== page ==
In an era where people generally want to be more respectful and inclusive of different populations, it's sometimes hard to determine what the "right" thing to say is. To be quite honest, before I started working at The Arc Wayne, I struggled with deciding what I should and shouldn't say or ask to someone with a disability. I want to let all of you know the most important thing that I learned when talking with the individuals we support – they are just that: individuals. No two of them are the same, and they most definitely have their own personalities, interests, hobbies, and skills.
Just because someone has different abilities, their importance in society is not diminished. I've met some of the most hard-working, kind-hearted people down in our Key Industries Workshop, in our IRA's, and out in the community. They want the same basic things we all want: a decent home, friends, family, a marriage, a good job, and the ability to take fun vacations.
I'm hoping this advice regarding people-first language will be a launching pad for positive interactions between you and the individuals you interact with. If you take one thing away from this, let it be that someone's disability does not define who they are as a person and does not always prohibit him or her from accomplishing goals and reaching dreams.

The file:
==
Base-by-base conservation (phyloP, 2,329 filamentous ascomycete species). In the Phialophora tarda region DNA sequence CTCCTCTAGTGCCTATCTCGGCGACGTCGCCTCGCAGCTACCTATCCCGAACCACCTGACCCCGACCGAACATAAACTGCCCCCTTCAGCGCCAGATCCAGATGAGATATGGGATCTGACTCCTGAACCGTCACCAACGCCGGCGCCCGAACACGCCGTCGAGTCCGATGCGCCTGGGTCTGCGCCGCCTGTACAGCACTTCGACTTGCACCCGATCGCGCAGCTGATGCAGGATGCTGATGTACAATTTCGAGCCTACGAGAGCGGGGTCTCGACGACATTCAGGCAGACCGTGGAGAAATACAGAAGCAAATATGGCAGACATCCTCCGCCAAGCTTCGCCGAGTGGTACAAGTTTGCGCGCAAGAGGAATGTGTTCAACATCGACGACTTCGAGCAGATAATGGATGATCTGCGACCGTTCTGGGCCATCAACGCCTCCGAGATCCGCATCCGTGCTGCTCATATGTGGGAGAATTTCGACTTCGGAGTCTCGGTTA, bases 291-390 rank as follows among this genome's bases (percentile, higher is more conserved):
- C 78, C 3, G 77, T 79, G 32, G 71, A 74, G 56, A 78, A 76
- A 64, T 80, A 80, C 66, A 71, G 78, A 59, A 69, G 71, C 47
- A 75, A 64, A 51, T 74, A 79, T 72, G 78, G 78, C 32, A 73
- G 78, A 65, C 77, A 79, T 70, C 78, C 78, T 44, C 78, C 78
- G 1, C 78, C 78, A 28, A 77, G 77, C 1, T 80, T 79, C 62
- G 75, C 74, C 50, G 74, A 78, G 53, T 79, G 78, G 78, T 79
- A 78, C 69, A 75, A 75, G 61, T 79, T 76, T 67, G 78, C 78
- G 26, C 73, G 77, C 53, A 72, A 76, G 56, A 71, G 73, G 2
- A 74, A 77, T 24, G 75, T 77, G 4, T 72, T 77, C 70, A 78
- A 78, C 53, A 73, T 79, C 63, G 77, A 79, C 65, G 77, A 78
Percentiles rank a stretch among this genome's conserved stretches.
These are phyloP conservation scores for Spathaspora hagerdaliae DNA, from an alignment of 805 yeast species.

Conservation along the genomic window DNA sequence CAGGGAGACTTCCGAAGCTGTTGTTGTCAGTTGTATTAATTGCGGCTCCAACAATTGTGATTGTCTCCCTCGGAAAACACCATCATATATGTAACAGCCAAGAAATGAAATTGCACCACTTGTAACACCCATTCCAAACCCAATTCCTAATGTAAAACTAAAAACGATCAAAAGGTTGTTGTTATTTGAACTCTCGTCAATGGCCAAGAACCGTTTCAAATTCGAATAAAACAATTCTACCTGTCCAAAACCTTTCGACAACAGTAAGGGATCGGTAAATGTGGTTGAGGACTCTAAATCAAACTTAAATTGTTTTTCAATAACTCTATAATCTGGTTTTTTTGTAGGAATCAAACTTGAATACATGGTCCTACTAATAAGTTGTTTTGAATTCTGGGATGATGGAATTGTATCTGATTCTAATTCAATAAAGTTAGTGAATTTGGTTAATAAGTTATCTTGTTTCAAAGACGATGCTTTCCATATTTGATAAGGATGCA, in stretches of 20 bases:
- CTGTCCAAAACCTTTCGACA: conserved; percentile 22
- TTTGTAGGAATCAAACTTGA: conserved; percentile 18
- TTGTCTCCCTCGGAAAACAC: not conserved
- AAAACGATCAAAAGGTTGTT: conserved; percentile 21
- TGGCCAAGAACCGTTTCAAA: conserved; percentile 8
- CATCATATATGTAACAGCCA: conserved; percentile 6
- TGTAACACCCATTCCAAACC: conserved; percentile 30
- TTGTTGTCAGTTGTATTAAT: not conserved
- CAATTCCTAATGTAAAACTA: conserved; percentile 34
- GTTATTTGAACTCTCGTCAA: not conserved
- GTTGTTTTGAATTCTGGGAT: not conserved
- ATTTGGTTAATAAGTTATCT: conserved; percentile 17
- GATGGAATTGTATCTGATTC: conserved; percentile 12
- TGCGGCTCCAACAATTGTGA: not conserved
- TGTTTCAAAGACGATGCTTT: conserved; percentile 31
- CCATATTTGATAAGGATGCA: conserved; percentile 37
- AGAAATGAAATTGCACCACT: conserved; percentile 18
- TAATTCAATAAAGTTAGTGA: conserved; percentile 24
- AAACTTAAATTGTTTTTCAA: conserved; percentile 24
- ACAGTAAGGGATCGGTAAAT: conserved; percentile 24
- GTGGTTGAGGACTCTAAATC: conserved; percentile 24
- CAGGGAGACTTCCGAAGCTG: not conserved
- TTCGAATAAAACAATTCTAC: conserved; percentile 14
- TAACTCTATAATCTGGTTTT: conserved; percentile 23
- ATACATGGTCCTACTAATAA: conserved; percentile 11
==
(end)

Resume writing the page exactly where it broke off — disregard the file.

So, what is people-first language? The Arc defines it this way: "People First Language puts the person before the disability, and describes what a person has, not who a person is. Using a diagnosis as a defining characteristic reflects prejudice, and also robs the person of the opportunity to define him/herself."
For example, if someone is diagnosed with Autism Spectrum Disorder, it would inappropriate to label him or her as "autistic." It would be better to say, "He or She has Autism." This emphasizes the person rather than the disorder. It's something that is a part of the person, not the person as a whole.
Almost 1 in 5 Americans has a disability – making it the largest minority population. It is also one of the most diverse minority populations because it is made up people from all cultures, backgrounds, races, and ethnicities. Disabilities don't discriminate, and neither should we. Individuals with disabilities are friends, coworkers, moms, dads, neighbors, daughters, sons, teachers, students, brothers, and sisters. All it takes is a genuine smile and an understanding that a disability does not define someone.
At The Arc Wayne, we are dedicated to helping individuals with disabilities feel welcomed and included in our communities. Thank you for your help and support with this goal.
Jessica Blondell, our Development Coordinator, writes all of our blog posts to keep everyone who supports The Arc Wayne up-to-date with what the agency is doing in the community. Enjoy!